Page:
Here are a few choice excerpts from Henry Scougal regarding “the life of God in the soul of man.” Enjoy…
Running to Christ in Response to Seeing Our Sin
“That which makes any body esteem us, is their knowledge or apprehension of some little good, and their ignorance of a great deal of evil that may be in us; were they thoroughly acquainted with us, they would quickly change their opinion. The thoughts that pass in our heart in the best and most serious day of our life, being exposed unto public view, would render us either hateful or ridiculous; and now, however we conceal our failings from one another; yet sure we are conscious of them ourselves, and some serious reflections upon them would much qualify and allay the vanity of our spirits. Thus holy men have come really to think worse of themselves than any other person in the world: not but that they knew that gross and scandalous vices are in their nature more heinous than the surprises of temptations and infirmity, but because they are much more intent on their own miscarriages, than on those of their neighbors, and did consider all the aggravations of the one, and everything that might be supposed to diminish and alleviate the other.” (Henry Scougal, The Life of God in the Soul of Man (Christian Heritage Publications, 1996), 131-132.)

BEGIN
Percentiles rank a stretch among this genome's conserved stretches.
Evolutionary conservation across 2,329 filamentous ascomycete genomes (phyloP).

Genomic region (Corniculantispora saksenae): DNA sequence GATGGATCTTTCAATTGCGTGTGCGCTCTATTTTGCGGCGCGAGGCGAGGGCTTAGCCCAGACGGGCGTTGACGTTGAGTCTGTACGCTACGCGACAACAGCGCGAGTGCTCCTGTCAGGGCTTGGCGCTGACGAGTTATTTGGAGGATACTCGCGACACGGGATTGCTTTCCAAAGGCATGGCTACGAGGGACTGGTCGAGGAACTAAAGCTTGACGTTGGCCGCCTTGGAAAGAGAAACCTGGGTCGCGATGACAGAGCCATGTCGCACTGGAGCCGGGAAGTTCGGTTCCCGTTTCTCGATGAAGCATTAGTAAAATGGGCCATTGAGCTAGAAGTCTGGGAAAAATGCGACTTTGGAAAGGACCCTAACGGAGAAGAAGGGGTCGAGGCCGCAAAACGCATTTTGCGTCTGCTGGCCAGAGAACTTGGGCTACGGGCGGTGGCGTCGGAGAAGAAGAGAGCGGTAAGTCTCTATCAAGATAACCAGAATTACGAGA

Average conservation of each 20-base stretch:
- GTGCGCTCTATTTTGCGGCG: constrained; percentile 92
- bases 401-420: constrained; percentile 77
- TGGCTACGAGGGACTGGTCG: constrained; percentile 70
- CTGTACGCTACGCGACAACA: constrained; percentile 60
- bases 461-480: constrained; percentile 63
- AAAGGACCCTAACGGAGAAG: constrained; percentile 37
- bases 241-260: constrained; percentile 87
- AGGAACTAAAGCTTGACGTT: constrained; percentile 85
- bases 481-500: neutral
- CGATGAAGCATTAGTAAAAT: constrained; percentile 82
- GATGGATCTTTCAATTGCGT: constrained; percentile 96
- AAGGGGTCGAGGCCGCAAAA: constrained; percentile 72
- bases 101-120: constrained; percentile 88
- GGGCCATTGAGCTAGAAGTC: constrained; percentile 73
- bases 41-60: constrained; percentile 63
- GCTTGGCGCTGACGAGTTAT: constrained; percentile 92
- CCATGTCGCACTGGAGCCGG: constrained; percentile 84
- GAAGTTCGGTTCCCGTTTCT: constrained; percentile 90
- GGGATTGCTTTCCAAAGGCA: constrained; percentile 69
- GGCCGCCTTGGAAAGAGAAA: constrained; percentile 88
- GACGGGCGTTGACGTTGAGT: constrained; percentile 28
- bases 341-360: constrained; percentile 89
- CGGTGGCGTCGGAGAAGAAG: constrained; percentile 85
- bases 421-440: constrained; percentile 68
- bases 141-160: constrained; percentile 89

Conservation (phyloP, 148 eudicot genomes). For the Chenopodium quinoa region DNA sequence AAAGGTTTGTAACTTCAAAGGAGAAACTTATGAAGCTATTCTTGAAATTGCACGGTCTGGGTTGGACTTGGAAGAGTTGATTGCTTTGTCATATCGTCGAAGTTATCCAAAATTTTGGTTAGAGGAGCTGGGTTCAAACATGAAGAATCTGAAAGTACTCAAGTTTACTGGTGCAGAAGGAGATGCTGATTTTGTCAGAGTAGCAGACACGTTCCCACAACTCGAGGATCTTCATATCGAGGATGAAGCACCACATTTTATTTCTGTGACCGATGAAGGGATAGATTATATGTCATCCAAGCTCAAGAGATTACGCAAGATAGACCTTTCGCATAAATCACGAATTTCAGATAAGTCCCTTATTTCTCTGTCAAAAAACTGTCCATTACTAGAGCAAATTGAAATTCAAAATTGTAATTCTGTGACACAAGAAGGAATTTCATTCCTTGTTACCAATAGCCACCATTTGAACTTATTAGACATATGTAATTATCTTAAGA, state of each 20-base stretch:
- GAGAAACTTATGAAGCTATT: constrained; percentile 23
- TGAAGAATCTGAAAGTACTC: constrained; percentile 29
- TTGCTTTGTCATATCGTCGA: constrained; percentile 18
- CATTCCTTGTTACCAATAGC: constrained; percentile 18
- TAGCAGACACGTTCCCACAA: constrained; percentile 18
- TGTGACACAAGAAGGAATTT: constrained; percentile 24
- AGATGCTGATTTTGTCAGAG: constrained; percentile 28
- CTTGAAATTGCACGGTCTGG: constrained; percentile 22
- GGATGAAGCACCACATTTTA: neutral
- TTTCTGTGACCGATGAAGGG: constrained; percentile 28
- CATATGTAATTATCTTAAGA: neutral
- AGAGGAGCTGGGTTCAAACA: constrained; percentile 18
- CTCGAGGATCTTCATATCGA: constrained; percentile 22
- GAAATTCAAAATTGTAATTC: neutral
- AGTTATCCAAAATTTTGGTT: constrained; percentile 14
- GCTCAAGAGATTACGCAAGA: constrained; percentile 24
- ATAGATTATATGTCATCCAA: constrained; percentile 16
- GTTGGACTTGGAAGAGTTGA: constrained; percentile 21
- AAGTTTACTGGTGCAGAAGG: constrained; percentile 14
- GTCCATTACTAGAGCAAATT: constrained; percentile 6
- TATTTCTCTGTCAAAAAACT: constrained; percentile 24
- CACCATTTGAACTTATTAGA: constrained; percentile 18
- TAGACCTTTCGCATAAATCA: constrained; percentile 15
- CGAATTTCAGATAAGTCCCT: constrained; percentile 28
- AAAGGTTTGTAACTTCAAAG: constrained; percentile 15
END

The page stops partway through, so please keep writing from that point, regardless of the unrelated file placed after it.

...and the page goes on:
The Self-Denial of Christlike Love
“Perfect love is a kind of self-dereliction, a wandering out of ourselves; it is a kind of voluntary death, wherein the lover dies to himself, and all his own interests, not thinking of them, nor caring for them any more, and minding nothing but how he may please and gratify the party whom he loves: thus, he is quite undone, unless he meets with reciprocal affection; he neglects himself, and the other hath no regard to him; but if he be beloved, he is revived, as it were, and liveth in the soul and care of the person whom he loves; and now he begins to mind his own concerns, not so much because they are his, as because the beloved is pleased to own an interest in them: he becomes dear unto himself, because he is so unto the other.” (Henry Scougal, The Life of God in the Soul of Man (Christian Heritage Publications, 1996), 76).
The Grace of Humility: Seeing Our Sin in Light of God’s Greatness
“But it is well observed by a pious writer, that the deepest and most pure humility doth not so much arise from the consideration of our own faults and defects, as from a calm and quiet contemplation of the divine purity and goodness. Our spots never appear so clearly as when we place them before this infinite Light …” (Henry Scougal, The Life of God in the Soul of Man (Christian Heritage Publications, 1996), 132).